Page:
But bringing back Sarah Michelle Gellar and'The O.C.'s' Rachel Bilson ('Hart of Dixie') in the same season might be the one-two punch that The CW needs to land a knockout to primetime and shake off the assumption that it's a network for teenagers who subsist on the frothy fare like '90210' and 'Gossip Girl.' CW president Mark Pedowitz certainly expressed hope that 'Ringer' might attract a wider crowd and a larger demo than their 18-34 niche, while the good-natured 'Hart of Dixie' should appeal to fans of old-school WB programming like 'Gilmore Girls' and 'Everwood'.
Check out our highlights from the two panels after the jump.'Ringer'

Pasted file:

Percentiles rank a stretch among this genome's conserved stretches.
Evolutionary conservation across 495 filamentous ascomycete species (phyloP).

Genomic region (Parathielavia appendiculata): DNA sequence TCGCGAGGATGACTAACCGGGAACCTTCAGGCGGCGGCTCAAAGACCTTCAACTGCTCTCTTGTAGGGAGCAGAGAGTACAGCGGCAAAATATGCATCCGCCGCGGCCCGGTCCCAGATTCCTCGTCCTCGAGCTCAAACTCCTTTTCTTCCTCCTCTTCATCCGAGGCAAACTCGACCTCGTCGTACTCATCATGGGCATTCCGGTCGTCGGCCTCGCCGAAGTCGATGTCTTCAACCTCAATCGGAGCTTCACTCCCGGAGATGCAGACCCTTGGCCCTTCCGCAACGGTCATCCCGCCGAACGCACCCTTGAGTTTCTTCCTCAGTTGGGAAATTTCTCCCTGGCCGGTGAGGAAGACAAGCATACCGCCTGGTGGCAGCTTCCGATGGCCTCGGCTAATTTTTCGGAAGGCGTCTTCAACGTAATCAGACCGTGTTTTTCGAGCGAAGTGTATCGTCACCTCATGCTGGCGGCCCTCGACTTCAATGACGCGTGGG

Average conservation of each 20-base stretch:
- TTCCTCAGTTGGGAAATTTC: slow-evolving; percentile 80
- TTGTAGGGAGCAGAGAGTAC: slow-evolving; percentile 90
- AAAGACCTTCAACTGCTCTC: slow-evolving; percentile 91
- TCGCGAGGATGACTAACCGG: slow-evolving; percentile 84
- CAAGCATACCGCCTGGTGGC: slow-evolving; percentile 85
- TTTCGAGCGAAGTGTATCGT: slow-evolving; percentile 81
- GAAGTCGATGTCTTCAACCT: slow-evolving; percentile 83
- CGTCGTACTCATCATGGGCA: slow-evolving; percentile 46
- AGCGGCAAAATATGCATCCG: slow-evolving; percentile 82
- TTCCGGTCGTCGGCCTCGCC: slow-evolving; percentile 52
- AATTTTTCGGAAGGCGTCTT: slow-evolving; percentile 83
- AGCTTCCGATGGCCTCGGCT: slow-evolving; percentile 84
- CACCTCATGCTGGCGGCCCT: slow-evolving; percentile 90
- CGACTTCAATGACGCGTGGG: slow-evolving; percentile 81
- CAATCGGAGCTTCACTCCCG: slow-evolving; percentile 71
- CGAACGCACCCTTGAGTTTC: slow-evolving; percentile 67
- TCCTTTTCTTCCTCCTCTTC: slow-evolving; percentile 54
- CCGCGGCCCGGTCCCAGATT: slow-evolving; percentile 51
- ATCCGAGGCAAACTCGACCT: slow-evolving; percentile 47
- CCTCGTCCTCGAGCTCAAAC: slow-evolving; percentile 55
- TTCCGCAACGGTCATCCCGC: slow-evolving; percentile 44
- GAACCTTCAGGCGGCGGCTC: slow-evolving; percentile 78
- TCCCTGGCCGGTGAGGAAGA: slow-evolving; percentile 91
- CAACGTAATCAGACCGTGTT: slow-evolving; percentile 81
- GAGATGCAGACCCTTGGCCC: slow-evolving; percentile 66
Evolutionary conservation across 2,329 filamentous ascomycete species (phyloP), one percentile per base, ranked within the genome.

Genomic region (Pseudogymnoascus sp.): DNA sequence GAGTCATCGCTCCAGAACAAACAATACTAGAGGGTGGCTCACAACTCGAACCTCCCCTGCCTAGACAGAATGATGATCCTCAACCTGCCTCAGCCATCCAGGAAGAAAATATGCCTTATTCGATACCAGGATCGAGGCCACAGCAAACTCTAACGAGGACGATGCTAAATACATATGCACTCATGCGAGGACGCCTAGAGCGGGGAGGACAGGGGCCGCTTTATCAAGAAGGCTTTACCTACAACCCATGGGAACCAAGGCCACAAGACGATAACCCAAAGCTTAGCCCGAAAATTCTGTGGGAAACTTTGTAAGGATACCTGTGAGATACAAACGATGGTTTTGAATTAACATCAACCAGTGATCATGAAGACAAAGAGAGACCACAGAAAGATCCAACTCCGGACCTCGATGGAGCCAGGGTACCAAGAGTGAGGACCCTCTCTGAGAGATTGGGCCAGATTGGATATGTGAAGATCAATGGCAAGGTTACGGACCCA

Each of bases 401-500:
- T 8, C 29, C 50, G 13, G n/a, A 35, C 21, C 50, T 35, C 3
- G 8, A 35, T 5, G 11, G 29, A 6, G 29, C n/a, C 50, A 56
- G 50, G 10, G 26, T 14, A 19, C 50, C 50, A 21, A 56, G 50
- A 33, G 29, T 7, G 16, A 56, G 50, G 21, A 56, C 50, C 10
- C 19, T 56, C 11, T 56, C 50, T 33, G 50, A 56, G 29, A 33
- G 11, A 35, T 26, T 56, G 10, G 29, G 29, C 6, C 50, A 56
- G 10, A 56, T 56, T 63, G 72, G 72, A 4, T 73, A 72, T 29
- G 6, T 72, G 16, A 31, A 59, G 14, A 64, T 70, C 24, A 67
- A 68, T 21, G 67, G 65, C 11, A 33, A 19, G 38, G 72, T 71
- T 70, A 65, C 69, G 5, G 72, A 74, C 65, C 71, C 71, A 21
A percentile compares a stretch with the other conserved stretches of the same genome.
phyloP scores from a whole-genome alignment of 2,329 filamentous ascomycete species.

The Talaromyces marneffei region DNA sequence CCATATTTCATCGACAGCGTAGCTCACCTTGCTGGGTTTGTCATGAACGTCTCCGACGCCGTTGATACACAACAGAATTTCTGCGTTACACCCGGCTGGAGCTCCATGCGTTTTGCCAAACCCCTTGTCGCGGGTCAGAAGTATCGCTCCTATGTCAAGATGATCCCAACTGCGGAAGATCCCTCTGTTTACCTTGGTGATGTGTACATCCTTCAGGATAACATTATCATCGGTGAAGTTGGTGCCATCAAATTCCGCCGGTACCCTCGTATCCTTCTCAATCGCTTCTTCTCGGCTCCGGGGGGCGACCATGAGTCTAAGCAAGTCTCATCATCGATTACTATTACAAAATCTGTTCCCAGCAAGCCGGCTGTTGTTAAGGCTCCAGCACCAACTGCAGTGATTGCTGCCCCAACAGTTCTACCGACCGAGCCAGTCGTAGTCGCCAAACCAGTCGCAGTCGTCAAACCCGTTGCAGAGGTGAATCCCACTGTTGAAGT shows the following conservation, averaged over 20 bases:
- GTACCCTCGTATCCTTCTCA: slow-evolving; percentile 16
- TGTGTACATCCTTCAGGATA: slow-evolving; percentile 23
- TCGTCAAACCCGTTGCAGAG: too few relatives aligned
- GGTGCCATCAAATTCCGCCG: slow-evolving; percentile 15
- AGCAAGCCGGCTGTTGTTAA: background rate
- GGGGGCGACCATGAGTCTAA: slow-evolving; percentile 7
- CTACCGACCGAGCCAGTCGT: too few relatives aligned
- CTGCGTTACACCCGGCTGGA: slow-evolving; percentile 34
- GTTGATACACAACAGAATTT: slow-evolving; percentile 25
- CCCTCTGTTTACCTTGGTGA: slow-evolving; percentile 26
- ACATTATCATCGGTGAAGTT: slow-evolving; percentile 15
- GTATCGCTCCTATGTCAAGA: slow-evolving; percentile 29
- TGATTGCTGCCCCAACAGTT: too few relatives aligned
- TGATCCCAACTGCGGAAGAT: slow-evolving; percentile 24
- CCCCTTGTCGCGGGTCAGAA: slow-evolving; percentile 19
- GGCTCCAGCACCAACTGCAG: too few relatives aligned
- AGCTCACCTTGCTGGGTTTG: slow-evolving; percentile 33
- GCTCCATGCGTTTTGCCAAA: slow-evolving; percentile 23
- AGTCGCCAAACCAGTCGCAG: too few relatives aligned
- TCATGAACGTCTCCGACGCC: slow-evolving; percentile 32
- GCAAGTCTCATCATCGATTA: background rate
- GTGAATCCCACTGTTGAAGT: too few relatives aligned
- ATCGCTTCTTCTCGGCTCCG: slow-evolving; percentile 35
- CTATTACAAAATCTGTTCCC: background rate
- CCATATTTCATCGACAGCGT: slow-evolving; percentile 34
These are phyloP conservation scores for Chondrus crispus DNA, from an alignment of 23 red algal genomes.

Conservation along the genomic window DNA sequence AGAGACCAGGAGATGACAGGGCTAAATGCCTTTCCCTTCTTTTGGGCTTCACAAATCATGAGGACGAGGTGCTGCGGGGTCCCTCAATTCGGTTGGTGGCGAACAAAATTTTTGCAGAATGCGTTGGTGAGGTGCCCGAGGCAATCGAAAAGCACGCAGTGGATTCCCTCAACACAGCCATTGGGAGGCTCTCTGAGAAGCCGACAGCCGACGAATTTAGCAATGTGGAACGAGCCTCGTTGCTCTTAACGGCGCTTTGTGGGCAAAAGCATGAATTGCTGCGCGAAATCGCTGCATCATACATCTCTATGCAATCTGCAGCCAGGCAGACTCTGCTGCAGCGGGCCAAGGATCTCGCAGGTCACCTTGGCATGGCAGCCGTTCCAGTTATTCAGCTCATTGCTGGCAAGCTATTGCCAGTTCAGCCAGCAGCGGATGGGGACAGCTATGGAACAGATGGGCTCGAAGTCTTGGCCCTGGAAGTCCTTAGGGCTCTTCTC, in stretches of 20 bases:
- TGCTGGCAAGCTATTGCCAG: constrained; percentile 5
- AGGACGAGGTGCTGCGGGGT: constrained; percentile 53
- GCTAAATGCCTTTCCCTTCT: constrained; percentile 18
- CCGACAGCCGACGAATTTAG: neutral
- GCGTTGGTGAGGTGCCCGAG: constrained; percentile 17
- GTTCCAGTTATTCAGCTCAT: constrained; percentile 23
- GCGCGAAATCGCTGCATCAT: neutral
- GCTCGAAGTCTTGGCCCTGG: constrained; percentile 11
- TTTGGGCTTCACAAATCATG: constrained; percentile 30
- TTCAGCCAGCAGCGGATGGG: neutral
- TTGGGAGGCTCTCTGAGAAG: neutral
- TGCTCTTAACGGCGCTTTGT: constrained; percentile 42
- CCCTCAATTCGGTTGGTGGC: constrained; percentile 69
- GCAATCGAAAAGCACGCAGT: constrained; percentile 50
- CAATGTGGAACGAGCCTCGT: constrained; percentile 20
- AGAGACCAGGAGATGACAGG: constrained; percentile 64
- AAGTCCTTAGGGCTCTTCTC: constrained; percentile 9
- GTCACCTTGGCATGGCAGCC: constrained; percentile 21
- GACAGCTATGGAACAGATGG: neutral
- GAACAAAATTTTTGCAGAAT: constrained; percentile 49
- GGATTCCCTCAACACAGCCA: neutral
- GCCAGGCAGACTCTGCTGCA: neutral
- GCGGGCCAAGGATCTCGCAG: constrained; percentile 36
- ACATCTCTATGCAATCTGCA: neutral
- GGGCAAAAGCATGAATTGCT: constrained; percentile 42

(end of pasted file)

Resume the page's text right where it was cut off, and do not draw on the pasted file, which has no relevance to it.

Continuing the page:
Sarah Michelle Gellar makes her primetime return pulling double duty as twin sisters Bridget and Siobhan, the former a recovering alcoholic and sole witness to a professional hit, the latter a wealthy socialite in New York with her own secrets. Siobhan is charmed in many ways -- she's married to businessman Andrew Martin (Ioan Gruffudd) and is carrying on an affair with her best friend's husband Henry (Kristoffer Polaha), and no-one in her life even knows that Bridget exists. Bridget, meanwhile, is on the run, trying to escape the man she was scheduled to testify against, and when Siobhan mysteriously disappears, Bridget believes that simply assuming her sister's identity will mean the end of all her troubles -- when in actuality, they're just beginning.